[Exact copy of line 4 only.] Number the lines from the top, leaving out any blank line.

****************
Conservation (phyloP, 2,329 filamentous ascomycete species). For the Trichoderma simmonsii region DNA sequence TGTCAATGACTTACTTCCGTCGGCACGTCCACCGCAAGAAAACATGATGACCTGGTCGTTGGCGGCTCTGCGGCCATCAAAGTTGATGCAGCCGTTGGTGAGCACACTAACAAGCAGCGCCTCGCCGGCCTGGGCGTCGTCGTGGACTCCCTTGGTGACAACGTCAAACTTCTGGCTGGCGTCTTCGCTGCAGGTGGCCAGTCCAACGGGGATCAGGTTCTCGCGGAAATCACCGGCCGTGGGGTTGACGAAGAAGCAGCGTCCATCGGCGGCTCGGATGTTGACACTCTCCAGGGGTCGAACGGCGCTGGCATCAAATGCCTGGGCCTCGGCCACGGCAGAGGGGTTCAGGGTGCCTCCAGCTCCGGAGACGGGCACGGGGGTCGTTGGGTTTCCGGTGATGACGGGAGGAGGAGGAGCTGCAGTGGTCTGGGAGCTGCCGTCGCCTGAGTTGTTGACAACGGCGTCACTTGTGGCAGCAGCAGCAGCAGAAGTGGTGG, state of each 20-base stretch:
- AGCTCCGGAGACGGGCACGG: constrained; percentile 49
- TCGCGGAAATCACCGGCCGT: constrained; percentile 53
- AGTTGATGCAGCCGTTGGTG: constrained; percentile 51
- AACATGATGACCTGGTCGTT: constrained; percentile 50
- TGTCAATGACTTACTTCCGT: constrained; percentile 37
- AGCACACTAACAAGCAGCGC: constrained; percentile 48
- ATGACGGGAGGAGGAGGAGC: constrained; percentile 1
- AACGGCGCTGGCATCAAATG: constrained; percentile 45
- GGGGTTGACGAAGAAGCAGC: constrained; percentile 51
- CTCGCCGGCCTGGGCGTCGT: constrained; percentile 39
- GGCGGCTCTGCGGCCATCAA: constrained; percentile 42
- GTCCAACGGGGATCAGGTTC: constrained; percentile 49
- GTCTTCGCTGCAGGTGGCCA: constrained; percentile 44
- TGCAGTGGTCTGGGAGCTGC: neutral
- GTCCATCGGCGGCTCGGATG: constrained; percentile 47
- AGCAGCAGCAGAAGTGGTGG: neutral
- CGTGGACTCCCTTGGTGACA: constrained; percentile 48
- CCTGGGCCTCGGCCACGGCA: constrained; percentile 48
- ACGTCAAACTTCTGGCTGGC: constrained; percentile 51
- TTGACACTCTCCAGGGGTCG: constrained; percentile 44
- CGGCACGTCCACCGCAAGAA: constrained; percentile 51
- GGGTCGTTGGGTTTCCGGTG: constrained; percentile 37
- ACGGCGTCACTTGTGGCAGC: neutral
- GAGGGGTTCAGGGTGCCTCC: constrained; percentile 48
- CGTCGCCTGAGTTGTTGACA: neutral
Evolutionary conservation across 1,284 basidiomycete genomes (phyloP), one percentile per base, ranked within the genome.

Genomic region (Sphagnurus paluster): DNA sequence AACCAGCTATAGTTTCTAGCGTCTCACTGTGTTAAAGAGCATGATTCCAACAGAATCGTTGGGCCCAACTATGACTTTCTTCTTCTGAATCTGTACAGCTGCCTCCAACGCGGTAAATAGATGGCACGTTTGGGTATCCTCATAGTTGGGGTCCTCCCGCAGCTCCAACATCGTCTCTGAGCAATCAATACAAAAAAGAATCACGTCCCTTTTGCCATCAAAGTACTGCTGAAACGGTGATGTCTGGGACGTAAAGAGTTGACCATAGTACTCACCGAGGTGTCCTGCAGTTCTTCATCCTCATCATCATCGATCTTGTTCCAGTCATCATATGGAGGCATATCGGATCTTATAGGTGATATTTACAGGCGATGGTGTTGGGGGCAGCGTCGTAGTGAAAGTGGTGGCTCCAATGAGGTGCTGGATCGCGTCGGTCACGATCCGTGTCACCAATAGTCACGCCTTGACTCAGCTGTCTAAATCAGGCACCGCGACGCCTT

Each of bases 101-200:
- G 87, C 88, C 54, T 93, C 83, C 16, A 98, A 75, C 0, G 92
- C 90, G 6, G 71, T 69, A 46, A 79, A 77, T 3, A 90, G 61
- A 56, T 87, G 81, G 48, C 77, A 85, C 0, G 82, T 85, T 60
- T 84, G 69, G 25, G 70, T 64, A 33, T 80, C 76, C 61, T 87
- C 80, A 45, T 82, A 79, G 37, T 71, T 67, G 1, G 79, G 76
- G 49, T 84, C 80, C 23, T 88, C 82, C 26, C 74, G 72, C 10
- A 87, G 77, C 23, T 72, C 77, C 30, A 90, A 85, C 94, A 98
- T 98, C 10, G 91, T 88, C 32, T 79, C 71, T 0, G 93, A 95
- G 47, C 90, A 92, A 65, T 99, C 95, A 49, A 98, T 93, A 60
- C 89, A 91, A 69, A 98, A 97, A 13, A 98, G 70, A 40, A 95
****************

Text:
- AGTTGATGCAGCCGTTGGTG: constrained; percentile 51